Event preview by Charles Cassady, Jr.
What is Cinema Wasteland? Foolish human, Cinema Wasteland is like the Matrix, it cannot be described, it can only be experienced...
Oh sure it can be described. I just think I'd make more money if I sounded like Laurence Fishbourne from time to time. In the spirit of such movie-memorabilia and nostalgia expos as the Monster Bash in Pittsburgh, DragonCon in Atlanta, and the "HorrorHound" weekend (bringing the likes of Pam Grier and Cassandra "Elvira" Petersen to Columbus this month), Cinema Wasteland is a fan gathering, film marathon, variety show and memorabilia expo at the Holiday Inn Select of Strongsville, devoted to what founder Ken Kish, of Berea, likes to call the "Drive-in and grindhouse era" cinema, roughly from the late 1950s to the late 1980s.
Those, says Kish, were the glory years of horror, fantasy, science-fiction, spaghetti westerns, martial-arts, juvenile delinquency melodramas, nudie-cuties, Filipino actioners, Italian "giallo" thrillers, blaxploitation, rock'n'roll and psychedlia, post-nuke car chases, summer-camp sex and slapstick, underground comix-inspired animation and, well, whatever else artists du cinema such as Roger Corman could make or release quick, cheap and dirty.
At Cinema Wasteland longtime connoisseurs of such entertainment turn out to meet and greet the stars, ask questions at panel discussions, enjoy revivals of the old classics, and dig into their wallets to buy, sell, trade and enjoy all that's edgy and oddball in the movies. As an added attraction local and regional filmmakers visit peddling their wares, TV horror hosts come from far and wide, hosting live Saturday-morning and Saturday-night schtick (with none of those annoying censors), and Holiday Inn room parties proliferate after hours.
Those guests still expected at showtime include John Saxon, an actor who has worked with such legends as Bruce Lee, Edgar Ulmer, Dario Argento, Basil Rathbone and the classic Star Trek crew. Makeup artist Tom Sullivan, who helped bring much of the gore of the original EVIL DEAD to life and has a traveling museum of mementoes. P.J. Soles, the other girl (the one who doesn't survive) in the original "Halloween," will be there; fans should also remember her doomed villain part in "Carrie" and the vivacious Ramones fan in ROCK AND ROLL HIGH SCHOOL (one of the movies being shown in the screening room).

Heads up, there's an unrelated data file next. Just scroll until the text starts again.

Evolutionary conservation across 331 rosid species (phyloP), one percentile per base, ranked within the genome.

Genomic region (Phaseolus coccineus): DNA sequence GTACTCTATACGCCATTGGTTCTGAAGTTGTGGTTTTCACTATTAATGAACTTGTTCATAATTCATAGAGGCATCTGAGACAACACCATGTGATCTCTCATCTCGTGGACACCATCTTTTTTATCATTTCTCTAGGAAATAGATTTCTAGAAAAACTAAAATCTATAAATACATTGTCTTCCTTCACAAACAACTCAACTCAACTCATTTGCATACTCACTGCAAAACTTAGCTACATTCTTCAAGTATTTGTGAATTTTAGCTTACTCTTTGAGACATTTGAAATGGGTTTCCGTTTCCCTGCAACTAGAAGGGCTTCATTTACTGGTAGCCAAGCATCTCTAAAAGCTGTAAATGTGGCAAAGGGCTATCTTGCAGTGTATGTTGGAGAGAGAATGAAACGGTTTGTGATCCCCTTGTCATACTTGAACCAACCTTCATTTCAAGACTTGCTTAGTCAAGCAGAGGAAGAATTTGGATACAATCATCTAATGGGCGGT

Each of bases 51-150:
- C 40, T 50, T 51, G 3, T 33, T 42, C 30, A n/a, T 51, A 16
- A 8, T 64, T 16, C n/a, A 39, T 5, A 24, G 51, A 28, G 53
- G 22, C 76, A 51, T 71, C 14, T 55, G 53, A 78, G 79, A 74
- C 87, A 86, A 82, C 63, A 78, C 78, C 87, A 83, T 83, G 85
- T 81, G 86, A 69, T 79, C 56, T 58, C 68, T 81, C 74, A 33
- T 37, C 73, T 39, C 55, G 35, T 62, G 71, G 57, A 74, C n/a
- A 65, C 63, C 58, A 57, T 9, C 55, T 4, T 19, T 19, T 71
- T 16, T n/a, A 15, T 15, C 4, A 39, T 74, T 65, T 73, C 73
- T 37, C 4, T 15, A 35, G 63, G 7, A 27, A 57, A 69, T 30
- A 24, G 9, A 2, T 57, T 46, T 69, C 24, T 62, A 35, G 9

Richard Kiel has portrayed giant-sized menaces (and the occasional hero or character part) in stuff ranging from the Boris Karloff TV anthology "Thriller" to "Kolchak - The Night Stalker" but remains best identified with Jaws, the only James Bond villain so embraced by audiences that he got to encore the role, turn good guy and survive. He'll be there, and a bit of a James Bond theme is set this time, with the presense of certified Bond girls Barbara Bouchet and Lana Wood. Adult-film and pinup stars Kitten Natividad and Seka, also scheduled, weren't in any Bond films that we know about, but they were probably on the hotel cable Ian Fleming's character likely watched in between missions, you just know it.
Plus expect more stars, a NIGHT OF THE LIVING DEAD zombie-extras reunion; a presentation by the one and only 42nd Street Pete about New York City's Times Square sleaze-pit scene of yesteryear; and, of course, the tablesful of unspeakable schlock-film souvenirs and relics on sale, like books, soundtracks, posters (vintage and modern), cassettes, DVDs, laserdiscs and action figures.
Admission at the door is $20 per day, or you can buy at three-day $45 VIP pass, or a bargain $15 pass for Sunday only. For more info check out Ken Kish's website www.videowasteland.com.